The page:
The Lord God said, "It is not good for the man to be alone. I will make a helper suitable for him."
Genesis 2:18

Now for the matters you wrote about: It is good for a man not to marry. But since there is so much immorality, each man should have his own wife, and each woman her own husband.
1st Corinthians 7:1-2

These two passages do not justify unauthorized remarriage by divorced persons, but they certainly indicate that, given a divorce taking place, staying single may result in greater spiritual turmoil and greater sin than remarrying. To be honest, I am always happy to fall back upon my "four points" of advice above and let individual Christians make their own decisions. As a teacher, it is incumbent upon me to point out that there are consequences for violating God's rules (both in terms of divine discipline and also in the natural consequences that flow from such things), but I really do feel it to be a mistake for Christians to become overly and neurotically fixated upon personal love, romance, sex, marriage, divorce, remarriage, and all of the issues related thereto. It doesn't take a genius to observe from human experience that a good marriage and a good family are blessings, but that a bad marriage resulting in divorce is a great heartache and the beginning of much trouble. Therefore if contemplating any "move" in this area, it is extremely important to pay careful attention to what we know very clearly from scripture is right and what is wrong, and to seek God's guidance carefully in any case, especially if the matter is in any way disputable.

What I suppose I would most want any Christian reading this to take away from it are the following key points: 1) there are more important things in the Christian life than marital issues however defined (we are here to serve Jesus Christ); 2) even if we have loneliness through being single or divorced, or heartache because of an unhappy or failed marriage, or discipline and trouble because of some violation of God's ground rules in these things, it most certainly does not mean that our lives are over as far as Jesus is concerned. The worst thing we can do if we are not in the number of that small happy few who have blissful first marriages is to allow our worldly unhappiness to detract from our main mission in this life: spiritual growth, progress and service in the cause of the Church of Jesus Christ.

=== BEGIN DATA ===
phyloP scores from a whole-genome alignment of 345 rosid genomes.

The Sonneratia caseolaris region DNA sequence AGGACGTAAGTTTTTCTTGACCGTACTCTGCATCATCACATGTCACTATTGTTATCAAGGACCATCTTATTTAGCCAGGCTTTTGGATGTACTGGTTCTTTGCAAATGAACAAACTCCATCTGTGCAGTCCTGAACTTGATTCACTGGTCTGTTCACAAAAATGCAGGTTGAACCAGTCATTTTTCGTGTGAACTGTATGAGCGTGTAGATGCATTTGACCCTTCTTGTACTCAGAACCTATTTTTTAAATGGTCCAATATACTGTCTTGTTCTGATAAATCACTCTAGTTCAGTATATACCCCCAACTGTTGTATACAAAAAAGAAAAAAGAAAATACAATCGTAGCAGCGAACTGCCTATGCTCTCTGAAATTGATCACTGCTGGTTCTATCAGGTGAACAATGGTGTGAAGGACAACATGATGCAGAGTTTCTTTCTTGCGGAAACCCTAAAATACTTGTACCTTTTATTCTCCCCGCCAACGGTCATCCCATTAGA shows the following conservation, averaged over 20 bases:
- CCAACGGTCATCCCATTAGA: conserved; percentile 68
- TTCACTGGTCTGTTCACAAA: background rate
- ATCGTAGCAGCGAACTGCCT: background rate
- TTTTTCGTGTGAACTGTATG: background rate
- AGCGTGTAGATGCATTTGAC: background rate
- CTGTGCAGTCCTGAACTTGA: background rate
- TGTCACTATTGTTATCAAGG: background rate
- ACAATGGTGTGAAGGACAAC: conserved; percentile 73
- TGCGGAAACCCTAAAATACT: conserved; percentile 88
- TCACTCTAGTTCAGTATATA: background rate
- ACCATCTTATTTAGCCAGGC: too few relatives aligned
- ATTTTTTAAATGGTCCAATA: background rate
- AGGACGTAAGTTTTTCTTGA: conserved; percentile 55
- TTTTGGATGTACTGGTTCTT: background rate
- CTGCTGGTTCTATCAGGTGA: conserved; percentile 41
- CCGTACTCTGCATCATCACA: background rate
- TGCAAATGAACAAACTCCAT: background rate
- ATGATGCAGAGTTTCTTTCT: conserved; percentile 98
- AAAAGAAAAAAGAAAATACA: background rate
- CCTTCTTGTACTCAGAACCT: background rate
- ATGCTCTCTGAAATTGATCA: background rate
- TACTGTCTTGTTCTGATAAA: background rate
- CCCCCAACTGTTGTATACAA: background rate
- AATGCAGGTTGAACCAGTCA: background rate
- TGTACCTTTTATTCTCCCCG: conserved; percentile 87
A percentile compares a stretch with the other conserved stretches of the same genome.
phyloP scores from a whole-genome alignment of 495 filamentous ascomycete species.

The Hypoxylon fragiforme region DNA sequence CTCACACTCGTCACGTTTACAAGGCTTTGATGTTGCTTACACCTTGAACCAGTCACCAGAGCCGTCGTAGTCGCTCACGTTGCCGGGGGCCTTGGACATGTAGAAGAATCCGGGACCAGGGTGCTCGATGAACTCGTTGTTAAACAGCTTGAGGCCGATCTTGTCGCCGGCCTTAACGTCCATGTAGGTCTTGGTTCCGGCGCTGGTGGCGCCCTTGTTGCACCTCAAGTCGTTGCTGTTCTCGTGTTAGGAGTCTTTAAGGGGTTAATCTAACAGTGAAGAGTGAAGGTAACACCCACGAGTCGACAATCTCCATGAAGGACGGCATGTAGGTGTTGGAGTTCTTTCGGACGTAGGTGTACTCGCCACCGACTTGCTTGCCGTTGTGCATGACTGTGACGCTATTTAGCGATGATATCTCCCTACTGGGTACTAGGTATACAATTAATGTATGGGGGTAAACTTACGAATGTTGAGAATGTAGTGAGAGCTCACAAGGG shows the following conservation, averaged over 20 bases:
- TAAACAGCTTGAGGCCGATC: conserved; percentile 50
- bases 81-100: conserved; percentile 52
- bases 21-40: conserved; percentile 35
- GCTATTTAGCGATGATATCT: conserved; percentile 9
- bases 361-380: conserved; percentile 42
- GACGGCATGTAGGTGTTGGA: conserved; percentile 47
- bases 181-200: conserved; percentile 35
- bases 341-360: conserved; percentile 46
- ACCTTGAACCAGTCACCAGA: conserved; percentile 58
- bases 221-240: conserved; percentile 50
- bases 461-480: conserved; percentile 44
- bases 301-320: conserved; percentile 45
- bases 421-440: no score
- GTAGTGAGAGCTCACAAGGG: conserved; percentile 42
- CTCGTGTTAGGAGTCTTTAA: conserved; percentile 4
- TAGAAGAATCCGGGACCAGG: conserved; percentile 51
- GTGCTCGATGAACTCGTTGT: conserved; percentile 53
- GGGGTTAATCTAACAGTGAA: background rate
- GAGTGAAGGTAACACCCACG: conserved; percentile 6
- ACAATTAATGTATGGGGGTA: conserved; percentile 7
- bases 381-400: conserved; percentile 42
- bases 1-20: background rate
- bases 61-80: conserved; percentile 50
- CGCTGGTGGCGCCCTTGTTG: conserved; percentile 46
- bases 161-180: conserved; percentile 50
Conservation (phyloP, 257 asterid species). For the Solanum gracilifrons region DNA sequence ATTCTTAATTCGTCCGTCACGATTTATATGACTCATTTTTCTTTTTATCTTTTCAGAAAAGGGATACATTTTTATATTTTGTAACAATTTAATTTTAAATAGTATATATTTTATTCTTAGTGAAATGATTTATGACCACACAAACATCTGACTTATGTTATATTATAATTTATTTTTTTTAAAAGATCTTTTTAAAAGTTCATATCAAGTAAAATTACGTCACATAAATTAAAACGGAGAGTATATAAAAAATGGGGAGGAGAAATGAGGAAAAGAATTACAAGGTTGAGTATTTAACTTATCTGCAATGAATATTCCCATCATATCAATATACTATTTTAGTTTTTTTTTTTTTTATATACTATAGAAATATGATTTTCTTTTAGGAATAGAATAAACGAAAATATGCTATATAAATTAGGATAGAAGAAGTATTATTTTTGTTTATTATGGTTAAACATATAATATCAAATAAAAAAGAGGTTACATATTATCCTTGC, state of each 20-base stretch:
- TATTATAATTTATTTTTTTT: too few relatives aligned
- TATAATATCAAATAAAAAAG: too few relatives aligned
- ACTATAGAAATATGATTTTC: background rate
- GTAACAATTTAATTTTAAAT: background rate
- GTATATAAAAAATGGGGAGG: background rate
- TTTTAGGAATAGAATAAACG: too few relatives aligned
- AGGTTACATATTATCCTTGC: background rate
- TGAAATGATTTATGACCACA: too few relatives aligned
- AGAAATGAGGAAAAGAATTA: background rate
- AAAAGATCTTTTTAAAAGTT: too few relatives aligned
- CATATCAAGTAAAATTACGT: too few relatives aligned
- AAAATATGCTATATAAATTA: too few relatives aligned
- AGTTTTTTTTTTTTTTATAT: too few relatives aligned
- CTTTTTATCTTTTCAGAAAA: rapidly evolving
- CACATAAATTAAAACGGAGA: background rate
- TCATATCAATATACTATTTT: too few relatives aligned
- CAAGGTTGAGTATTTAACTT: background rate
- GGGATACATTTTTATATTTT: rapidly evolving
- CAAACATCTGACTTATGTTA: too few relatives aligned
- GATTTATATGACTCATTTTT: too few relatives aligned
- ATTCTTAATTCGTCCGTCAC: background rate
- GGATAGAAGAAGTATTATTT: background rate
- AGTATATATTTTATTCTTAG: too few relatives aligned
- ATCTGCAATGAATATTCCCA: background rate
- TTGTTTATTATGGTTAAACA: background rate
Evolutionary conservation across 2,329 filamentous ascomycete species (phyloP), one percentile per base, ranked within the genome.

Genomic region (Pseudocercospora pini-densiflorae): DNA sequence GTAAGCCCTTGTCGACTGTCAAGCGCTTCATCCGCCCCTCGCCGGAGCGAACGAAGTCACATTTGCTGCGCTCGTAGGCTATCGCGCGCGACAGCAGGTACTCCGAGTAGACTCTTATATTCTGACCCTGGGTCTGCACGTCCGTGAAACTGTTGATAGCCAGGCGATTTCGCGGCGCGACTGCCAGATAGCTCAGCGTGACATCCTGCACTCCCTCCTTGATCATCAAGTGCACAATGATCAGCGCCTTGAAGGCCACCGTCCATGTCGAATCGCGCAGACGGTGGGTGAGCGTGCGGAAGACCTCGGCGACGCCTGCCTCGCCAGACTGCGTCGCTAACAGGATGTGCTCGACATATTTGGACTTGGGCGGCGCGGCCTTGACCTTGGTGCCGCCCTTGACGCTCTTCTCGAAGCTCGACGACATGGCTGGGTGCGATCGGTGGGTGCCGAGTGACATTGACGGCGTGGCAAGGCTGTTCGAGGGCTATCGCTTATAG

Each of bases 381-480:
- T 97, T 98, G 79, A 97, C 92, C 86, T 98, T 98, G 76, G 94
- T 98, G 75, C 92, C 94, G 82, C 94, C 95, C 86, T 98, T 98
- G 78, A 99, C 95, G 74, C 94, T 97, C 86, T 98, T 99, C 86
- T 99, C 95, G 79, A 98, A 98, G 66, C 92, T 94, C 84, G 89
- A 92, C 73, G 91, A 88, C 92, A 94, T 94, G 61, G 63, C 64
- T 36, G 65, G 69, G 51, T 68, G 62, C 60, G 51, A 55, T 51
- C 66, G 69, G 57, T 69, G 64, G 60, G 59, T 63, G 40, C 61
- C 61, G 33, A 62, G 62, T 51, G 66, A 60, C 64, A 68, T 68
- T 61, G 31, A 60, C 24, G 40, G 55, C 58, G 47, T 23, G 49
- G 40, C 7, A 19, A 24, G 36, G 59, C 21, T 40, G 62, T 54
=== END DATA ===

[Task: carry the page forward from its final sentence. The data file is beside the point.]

As to your specifics:

a) In Matthew 19:9, Jesus states that a man who divorces his wife and marries another woman has committed adultery against his first wife – unless wife #1 was divorced for adultery on her part. These words are very straightforward but they do not cover every possible situation. Apparently the man could divorce his wife for no reason and not be guilty of adultery as long as he didn't remarry (Matt.5:32 assumes remarriage as is clear both from Matt.19:9 and the second half of Matt.5:32). It is important to understand the purpose of our Lord's comment here, namely, calling to account the hypocrisy of the legalists of His day who used the Law to get what they wanted even though it violated a sacred obligation to the great detriment of the party wronged. A woman divorced in those days was shamed for life and would have little recourse but to go back to the household of her family – if they would have her. She had done nothing wrong (absent adultery) but had her life destroyed because the man wished to have a new wife – and used the Law to proclaim that what he was doing was absolutely legitimate!